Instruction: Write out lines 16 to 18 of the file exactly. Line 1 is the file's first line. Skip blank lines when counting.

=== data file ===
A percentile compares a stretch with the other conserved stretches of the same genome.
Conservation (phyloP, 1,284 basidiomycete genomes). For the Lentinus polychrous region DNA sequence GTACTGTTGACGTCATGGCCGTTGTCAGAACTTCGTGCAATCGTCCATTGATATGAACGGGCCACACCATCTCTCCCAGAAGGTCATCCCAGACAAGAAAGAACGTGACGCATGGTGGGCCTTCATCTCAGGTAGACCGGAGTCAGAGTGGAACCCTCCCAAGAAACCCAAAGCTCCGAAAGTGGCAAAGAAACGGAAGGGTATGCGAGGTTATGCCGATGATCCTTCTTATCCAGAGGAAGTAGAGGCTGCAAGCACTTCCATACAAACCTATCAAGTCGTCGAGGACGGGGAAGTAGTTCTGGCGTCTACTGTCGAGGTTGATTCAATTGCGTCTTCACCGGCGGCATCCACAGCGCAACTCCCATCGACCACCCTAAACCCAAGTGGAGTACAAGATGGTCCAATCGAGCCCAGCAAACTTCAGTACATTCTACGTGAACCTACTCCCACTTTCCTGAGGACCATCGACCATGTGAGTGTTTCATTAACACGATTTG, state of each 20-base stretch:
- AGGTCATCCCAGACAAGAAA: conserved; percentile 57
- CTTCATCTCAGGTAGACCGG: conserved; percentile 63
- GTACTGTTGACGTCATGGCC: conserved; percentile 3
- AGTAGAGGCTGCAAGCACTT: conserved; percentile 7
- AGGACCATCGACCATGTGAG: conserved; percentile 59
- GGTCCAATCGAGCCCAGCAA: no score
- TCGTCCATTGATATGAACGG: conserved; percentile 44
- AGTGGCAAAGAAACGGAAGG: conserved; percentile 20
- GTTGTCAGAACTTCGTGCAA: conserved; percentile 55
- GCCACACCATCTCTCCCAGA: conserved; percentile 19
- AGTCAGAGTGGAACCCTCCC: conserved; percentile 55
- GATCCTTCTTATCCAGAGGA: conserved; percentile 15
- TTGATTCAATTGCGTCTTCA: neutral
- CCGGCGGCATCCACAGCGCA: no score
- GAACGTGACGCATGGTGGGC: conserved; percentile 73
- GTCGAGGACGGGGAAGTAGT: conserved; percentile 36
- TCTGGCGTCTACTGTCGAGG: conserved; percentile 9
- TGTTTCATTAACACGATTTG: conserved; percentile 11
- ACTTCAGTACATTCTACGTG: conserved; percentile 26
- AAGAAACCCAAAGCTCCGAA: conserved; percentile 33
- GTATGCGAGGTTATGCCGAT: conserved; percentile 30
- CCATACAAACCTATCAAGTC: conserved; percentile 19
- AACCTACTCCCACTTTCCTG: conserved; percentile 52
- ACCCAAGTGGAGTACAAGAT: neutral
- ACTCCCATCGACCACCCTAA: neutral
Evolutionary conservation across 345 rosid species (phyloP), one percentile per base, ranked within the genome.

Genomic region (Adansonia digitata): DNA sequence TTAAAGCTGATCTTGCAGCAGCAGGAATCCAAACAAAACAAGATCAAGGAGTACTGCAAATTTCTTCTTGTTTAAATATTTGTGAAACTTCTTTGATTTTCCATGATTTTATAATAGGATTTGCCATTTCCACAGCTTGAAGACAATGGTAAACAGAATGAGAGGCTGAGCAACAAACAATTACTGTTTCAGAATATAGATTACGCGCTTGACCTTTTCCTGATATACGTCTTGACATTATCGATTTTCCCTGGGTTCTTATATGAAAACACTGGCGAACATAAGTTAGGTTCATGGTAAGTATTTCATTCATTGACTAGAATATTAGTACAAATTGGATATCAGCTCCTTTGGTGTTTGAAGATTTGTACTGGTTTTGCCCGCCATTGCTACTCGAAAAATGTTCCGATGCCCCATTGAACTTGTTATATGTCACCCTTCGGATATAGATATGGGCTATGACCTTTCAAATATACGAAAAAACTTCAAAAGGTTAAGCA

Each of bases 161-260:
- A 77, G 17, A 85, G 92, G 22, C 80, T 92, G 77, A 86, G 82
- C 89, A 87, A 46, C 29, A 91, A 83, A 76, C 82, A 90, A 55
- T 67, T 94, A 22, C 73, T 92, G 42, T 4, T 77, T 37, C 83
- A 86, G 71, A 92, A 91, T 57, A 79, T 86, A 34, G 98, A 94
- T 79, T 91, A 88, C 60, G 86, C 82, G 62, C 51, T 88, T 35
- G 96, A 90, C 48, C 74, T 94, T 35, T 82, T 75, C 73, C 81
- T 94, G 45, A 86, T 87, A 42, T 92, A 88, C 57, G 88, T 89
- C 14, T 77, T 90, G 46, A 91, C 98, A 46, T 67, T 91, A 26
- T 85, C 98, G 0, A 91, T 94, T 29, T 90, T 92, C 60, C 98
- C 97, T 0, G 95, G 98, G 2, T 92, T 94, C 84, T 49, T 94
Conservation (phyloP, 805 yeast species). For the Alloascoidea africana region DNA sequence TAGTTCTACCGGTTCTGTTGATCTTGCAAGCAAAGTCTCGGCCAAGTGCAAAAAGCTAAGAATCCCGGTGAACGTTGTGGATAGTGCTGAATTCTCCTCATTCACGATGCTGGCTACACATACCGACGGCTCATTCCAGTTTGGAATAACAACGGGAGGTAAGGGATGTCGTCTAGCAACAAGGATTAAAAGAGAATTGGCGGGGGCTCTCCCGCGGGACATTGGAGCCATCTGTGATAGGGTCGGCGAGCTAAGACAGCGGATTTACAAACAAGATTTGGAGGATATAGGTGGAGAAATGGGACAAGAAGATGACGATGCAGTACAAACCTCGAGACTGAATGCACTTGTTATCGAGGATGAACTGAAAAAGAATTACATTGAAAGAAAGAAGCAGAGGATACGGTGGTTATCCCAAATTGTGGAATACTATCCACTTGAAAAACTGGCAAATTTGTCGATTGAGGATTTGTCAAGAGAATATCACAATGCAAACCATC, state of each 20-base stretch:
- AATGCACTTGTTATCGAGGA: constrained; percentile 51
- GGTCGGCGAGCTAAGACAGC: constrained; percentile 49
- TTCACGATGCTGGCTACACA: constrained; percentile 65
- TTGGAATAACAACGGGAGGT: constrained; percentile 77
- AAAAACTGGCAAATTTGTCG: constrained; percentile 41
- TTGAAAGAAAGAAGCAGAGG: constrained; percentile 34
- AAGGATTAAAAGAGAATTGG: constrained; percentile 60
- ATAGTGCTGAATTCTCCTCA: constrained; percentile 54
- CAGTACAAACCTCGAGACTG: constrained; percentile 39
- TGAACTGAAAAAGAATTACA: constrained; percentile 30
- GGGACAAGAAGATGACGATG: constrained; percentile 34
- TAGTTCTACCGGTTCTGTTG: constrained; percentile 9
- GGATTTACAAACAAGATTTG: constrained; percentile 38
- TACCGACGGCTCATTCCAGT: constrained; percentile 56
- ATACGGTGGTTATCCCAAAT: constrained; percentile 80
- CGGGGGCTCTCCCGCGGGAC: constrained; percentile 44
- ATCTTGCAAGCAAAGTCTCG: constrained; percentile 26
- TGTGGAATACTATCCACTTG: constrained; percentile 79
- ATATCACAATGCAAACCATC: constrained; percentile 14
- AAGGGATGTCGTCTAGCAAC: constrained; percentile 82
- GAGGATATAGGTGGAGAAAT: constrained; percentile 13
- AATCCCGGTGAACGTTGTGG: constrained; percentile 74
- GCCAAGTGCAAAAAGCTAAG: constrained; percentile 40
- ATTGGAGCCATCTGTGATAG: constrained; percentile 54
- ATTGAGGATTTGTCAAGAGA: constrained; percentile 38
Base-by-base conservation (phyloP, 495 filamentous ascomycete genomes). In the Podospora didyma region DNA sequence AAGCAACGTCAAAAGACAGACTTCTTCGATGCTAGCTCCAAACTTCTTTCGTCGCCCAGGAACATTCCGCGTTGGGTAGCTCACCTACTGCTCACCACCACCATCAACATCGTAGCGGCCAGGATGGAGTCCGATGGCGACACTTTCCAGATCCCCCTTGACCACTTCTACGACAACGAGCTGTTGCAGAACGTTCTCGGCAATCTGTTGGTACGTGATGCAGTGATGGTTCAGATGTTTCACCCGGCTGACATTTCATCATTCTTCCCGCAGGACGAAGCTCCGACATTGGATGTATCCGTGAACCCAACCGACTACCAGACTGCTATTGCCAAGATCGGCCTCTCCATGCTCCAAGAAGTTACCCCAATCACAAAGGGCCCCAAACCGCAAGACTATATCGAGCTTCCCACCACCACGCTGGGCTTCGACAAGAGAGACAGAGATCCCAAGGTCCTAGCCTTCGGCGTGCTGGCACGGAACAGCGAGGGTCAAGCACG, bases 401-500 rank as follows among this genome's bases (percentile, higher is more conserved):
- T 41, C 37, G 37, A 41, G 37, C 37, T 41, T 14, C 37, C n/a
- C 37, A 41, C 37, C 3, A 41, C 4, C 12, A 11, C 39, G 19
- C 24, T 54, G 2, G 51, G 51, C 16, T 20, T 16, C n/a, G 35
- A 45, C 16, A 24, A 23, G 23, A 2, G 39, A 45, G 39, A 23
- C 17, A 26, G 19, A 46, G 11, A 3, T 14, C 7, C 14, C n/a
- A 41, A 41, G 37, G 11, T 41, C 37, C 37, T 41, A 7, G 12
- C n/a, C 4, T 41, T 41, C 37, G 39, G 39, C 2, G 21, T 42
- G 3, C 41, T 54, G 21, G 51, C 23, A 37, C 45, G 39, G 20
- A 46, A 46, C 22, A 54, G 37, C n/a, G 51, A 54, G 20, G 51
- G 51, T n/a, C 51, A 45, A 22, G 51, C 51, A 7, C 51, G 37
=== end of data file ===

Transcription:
- CCGGCGGCATCCACAGCGCA: no score
- GAACGTGACGCATGGTGGGC: conserved; percentile 73
- GTCGAGGACGGGGAAGTAGT: conserved; percentile 36